My Kind of Place: The Chilean city offers visitors to South America a slow-paced, leisurely holiday.
Savour the sights and tastes of Santiago
Chants of "Viva Chile" were heard around the world late last year during the dramatic rescue of 33 miners from deep beneath the Atacama desert. Santiago now seems poised for its coming-out party. Cultural centres, theatres and museums abound in this capital city with a European feel. For those looking for a break from a whirlwind tour of South America, Santiago offers a chance to relax in a city with all the amenities of home. And, yes, it is the jumping-off point in a country blessed with diverse landscapes - from glaciers and fjords in the south to the world's driest desert in the north - including white sand beaches about an hour and a half to the west in Valparaiso, its bohemian centre, and Vina del Mar. Vina's anthropological museum features collections from Easter Island - including the only genuine Moai statue in the whole of continental Chile - for those short on time and money to visit the island.
A comfortable bed
The Aubrey Boutique Hotel (www.theaubrey.com; 00 56 2 940 2800) is housed in the renovated 1927 home of the Chilean politician Domingo Duran Morales and retains much of the original architecture. It sits beside San Cristobal hill - home to the country's largest urban park at 722 hectares - in Santiago's Bellavista neighbourhood, the centre of the city's arts scene, and a minute's walk to the former home of Pablo Neruda, winner of a Nobel Prize in literature. Rooms with a view of the neighbourhood cost US$240 (Dh880) per night.
For luxury outside the busy downtown, there is the recently opened W Santiago (www.starwoodhotels.com; 00 56 2 770 0000), 15 minutes away by car or the metro in the chic El Golf area, dubbed "Sanhattan" by the residents. A standard room with king-sized bed costs $294.17 (Dh1,080).
Find your feet
The top tourist attractions in Santiago's historic centre can be easily reached on foot, and the city is full of parks and cycle paths that offer shelter from the often heavy traffic. Start in the Plaza de Armas, the original centre of Santiago where the Spanish first founded the city in the 1500s. There you will find the central post office built on the site of the city's first house, the Metropolitan Cathedral, which has been rebuilt four times since its founding, and the national history museum.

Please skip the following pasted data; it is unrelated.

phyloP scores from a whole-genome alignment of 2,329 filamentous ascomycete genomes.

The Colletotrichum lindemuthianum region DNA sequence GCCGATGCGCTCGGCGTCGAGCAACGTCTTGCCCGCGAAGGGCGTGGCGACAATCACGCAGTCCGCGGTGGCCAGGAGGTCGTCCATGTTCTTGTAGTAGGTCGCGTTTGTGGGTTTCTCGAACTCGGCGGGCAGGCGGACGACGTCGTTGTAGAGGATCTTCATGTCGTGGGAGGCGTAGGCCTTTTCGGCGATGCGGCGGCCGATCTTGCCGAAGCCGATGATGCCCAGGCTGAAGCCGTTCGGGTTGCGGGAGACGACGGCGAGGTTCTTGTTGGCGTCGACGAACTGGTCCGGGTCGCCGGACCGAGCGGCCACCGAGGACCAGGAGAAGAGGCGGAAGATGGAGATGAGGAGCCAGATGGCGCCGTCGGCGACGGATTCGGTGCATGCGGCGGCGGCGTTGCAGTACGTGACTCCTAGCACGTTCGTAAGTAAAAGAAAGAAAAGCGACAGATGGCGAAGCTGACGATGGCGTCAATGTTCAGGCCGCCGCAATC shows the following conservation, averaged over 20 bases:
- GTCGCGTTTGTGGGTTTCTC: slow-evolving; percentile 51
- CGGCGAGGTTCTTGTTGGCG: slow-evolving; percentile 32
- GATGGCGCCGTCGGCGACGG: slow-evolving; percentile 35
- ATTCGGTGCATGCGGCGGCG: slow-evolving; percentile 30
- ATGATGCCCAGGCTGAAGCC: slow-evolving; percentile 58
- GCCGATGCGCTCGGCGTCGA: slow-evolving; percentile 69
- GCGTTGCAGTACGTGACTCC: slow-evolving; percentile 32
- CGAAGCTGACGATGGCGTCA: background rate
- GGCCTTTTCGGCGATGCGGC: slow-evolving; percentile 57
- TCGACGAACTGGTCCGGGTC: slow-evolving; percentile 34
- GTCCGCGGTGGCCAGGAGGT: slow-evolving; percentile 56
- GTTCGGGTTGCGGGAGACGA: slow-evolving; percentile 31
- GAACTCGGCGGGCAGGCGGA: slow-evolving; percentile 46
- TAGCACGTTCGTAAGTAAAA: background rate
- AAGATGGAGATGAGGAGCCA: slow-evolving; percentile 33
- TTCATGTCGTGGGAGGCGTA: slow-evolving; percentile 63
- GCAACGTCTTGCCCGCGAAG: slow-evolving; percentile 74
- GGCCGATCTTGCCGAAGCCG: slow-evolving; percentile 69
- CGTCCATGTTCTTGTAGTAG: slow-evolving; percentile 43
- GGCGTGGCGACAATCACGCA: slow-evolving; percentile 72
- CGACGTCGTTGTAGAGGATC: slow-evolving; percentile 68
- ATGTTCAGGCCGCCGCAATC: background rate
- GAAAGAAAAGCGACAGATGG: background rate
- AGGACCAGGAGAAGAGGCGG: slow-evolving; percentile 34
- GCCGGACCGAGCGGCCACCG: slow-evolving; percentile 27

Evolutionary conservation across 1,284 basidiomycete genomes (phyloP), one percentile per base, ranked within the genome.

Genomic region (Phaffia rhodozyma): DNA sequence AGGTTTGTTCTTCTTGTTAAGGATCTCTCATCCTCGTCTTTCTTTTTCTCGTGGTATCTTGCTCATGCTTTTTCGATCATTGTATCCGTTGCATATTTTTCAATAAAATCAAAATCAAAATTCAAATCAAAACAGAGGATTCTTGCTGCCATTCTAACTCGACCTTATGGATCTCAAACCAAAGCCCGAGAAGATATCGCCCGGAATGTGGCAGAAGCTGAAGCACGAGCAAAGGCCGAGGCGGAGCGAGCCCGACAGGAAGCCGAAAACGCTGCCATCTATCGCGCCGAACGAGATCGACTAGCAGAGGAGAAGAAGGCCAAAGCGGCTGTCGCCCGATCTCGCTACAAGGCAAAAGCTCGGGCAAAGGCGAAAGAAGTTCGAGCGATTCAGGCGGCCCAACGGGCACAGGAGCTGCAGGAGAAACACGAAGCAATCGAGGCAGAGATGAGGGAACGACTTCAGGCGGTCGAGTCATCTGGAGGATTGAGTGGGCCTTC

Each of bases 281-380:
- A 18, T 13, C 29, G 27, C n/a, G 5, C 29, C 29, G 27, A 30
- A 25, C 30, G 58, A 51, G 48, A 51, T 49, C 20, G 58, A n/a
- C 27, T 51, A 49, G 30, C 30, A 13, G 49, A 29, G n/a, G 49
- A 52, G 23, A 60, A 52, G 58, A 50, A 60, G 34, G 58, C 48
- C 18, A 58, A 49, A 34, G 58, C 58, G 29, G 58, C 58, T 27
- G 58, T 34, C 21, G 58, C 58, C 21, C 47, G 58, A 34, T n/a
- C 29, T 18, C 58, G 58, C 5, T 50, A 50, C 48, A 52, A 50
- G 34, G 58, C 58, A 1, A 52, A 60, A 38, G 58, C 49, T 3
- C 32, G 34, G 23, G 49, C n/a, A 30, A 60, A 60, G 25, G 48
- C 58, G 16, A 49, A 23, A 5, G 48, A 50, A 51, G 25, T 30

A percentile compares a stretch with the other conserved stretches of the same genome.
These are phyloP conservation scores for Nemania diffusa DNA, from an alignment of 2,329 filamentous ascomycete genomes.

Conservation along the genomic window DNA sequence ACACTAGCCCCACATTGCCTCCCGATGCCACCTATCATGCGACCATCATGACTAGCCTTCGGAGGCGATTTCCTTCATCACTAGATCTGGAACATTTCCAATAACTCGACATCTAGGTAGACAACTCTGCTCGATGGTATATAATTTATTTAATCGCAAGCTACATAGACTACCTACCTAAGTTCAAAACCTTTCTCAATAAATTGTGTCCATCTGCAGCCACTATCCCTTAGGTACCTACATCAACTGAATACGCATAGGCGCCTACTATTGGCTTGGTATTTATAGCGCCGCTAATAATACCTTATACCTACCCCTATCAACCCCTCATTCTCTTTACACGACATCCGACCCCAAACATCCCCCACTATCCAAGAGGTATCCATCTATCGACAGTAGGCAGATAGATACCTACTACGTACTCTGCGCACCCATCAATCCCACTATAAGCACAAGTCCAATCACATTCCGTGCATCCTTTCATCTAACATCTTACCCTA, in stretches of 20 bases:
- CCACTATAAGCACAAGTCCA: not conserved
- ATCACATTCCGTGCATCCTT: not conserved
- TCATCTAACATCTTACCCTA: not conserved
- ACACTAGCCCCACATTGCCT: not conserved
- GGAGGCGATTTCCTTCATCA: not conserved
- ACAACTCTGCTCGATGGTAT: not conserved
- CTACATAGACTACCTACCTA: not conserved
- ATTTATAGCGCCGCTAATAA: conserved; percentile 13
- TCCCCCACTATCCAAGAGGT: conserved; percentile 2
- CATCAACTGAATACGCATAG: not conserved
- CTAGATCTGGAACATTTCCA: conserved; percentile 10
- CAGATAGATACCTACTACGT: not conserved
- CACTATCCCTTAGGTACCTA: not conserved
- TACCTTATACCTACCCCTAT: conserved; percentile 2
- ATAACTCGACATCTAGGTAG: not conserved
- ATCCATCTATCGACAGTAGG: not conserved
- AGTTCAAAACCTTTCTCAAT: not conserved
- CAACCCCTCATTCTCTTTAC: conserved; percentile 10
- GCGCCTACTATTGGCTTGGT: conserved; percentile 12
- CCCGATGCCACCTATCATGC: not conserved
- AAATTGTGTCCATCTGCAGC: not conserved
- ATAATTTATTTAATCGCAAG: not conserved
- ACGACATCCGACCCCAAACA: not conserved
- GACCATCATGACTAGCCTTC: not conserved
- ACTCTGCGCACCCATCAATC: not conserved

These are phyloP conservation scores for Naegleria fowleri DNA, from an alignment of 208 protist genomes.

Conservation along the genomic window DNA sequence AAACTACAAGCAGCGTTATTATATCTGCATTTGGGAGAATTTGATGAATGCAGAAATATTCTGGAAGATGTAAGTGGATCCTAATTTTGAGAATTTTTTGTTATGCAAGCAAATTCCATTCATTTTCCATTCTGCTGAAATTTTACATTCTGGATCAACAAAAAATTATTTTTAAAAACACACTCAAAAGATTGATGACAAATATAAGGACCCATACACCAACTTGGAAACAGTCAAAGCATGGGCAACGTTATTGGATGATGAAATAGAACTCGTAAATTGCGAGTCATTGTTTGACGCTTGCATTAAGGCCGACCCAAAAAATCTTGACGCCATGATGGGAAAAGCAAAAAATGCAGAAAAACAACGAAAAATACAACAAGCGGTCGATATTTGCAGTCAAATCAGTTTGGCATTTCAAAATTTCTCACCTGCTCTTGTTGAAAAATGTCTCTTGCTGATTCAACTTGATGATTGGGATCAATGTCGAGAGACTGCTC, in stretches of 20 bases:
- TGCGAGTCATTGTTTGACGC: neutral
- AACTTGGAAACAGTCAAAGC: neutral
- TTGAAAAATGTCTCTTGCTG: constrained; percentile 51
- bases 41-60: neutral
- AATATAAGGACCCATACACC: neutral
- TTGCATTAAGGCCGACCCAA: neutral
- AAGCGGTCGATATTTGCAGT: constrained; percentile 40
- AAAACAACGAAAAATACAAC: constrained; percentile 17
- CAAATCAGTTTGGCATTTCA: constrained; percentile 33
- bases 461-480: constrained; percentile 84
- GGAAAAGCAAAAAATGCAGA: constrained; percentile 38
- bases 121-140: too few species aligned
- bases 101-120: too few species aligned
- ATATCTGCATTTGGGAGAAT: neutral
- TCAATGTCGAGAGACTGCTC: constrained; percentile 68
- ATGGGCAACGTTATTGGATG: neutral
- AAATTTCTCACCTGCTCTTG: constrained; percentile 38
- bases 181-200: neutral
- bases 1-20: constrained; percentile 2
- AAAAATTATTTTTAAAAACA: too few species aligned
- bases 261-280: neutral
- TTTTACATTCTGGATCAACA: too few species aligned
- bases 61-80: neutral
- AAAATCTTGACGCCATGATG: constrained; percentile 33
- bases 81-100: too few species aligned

Make your way south to the Presidential Palace, bombed by planes and tanks during the 1973 military coup, before strolling east through the pedestrian-dominated streets downtown, stopping for a quick snack of mote con huesillo (dried peaches and wheat husk soaked in sugary peach juice).
Hike up Santa Lucia hill for a nice view of the city before checking out Lastarria street. Lined with restaurants and cafes, Lastarria features an artisan fair from Thursday to Sunday, and blues musicians play here every night. From there, continue east through the Forest Park, admiring the view of the snow-capped Andes, before crossing the Pio Nono bridge to explore the Bellavista neighbourhood, full of patios and local food stalls.
Meet the locals
Head out to one of the city's parks in the evening and you'll find people enjoying ice cream, playing football or cosying up on park benches. For impromptu theatre, head to the Plaza de Armas where mimes, jugglers and clowns entertain the crowds.
Book a table
With 4,270 km of coastline, fresh seafood is to be found everywhere. Try Mercado Central (www.mercadocentral.cl; 00 56 2 671 0167), where hundreds of tables and chairs are arranged near dozens of restaurants and stalls selling fresh fish on ice, ready to be cooked and served (try the conger eel). Avoid the touristy restaurants in the middle of the market if you do not feel like paying nearly $40 (Dh130) for a four-course meal. Smaller outfits around the periphery serve dishes starting at around $5 (Dh20). For more traditional Chilean fare, including humitas (boiled corn leaf rolls stuffed with seasoned ground corn for less than $1.40; Dh5), there are a wide selection of restaurants.
Those craving a little Middle Eastern flavour should head to Patronato Street to the north of Mapocho River. This was once the centre of the city's Palestinian immigrant community, and a handful of restaurants and sweet shops still serve up delicacies including shawarma ($4; Dh15) and halwa.
For local goodies, including jewellery and figurines carved out of the semi-precious stone lapis lazuli, check out the handicraft stalls in the Bellavista neighbourhood or the shops in Patio Bellavista.
What to avoid
While Santiago is very safe, solitary night-time walks in the parks are not advisable. It's also wise to avoid the 1973 military coup or comments about the subsequent dictatorship inconversations with Chileans. It remains a controversial subject.
The views from the top of San Cristobal. Rising 880 metres above sea level, the hill offers a stunning perspective of the city. Everyone who comes to Santiago makes it a point of reaching the top, but not everyone knows a funicular at its base offers easy access. If you want some exercise, rent a bike or strap on your running shoes. The various parks, gardens and barbecue pits, the zoo and snack vendors offer stopping points along the way.